the his single minded determination to achieve the monthly sales quota at any
price. The mounting accusations of deplorable business practices have come from
customers dismayed by Shipley's clumsy dismantling of  the Asian distributor
network in favor of  a team of technically  incompetent Avid salesmen. While
enthusiastic, these salesmen have demonstrated a woeful lack of knowledge and
understanding of even the most fundamental requirements of both broadcast and
post production companies.

The lack of understanding of fundamental technological issues in the broadcast
industry perhaps goes some way to explaining the somewhat bizarre direction
emanating from corporate headquarters in Tewksbury Massachusetts. A glance at
the 94 annual report for Avid reveals a disproportionate level of expenditure on
marketing and the questionable role of investor relations,  while R & D, a
fundamental requirement for sustained growth in any new technology company,
languishes at the bottom of the priorities.
The October 94 issue of Asia Pacific Broadcasting magazine ran feature articles
under the banner " Cutting Edit Costs" heavily biased toward the Avid products.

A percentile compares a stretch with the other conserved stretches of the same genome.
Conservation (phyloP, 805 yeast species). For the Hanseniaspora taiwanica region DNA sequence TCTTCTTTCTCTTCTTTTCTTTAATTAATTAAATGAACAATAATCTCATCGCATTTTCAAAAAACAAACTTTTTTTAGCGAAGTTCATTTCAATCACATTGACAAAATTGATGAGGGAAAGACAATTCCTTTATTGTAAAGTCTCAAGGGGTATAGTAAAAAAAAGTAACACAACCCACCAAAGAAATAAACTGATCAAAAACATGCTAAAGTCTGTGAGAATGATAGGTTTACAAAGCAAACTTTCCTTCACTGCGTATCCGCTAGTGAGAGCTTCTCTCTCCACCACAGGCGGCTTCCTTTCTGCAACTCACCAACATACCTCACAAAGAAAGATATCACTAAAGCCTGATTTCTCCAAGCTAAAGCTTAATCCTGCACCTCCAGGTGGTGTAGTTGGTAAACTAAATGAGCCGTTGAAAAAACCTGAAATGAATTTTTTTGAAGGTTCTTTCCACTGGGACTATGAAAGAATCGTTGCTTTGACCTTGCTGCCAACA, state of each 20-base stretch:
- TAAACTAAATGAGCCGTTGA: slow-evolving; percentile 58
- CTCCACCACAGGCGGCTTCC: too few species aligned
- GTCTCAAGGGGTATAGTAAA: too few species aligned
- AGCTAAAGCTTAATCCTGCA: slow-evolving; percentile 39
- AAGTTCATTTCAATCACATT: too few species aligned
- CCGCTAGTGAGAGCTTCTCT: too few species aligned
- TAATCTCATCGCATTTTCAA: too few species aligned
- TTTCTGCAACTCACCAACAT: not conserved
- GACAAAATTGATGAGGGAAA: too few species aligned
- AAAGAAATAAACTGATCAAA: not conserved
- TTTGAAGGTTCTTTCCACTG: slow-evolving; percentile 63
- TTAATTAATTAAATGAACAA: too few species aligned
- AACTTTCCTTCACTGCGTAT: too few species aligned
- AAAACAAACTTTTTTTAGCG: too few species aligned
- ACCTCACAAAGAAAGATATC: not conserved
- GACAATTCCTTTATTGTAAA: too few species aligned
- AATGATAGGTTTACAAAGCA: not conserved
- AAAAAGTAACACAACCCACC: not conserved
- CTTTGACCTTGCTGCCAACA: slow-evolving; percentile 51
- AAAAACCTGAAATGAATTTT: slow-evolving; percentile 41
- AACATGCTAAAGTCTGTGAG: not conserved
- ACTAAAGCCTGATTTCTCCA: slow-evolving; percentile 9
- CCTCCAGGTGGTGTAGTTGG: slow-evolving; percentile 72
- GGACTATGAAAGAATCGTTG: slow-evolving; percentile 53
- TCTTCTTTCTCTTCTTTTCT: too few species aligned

Under the heading " Hard News on Hard Drive" Mike Feazel  chose to list Channel
5 in the Philippines as one of the "more than 3500 worldwide users of Media

Channel 5 in fact took delivery on approval of an Avid Newscutter system (not a
Media Composer as claimed) in June of 94. after many technical problems
complicated by the lack of technical and training support resulting from an
ongoing breach of contract dispute between Avid and their local distributor,
Channel 5 finally elected to return the system to Avid, choosing instead to
install the less hyped and significantly lower priced Prime Time system from
newly acquired Dynatech company, EMC2.  reliable operation coupled with strong
local technical and operational support were given as significant factors in the
decision to opt for the rival EMC2 system.

The announcement in August 94 of Avid's purchase of the news division of  Basys
Automation Systems from DEC, certainly got the industry's attention, but what
was initially perceived as  a realignment that would provide significant
benefits is now viewed with more skepticism. Industry analysts are examining
what appear to be  Avid's questionable intentions. In trying to force there own
particular brand of low quality JPEG picture compression and still unproven ATM
networking, Avid have succeeded in highlighting many of the inherent
technological weaknesses in both their software,  and of equal concern, the
third party hardware heart of the systems, the somewhat outdated Macintosh
Quadra 950. Avid have remained staunchly loyal to the Quadra 950 while
competitors such as ImMIX have provided customers with significant advantages by
porting software to the  more powerful RISC based Power PC.

While filled with traps for the unwary, the new technology listings will
continue to form perhaps the most promising sector of the NASDAQ, clearly with
careful timing, the astute investor can reap significant rewards even from
companies who are only in for the short term.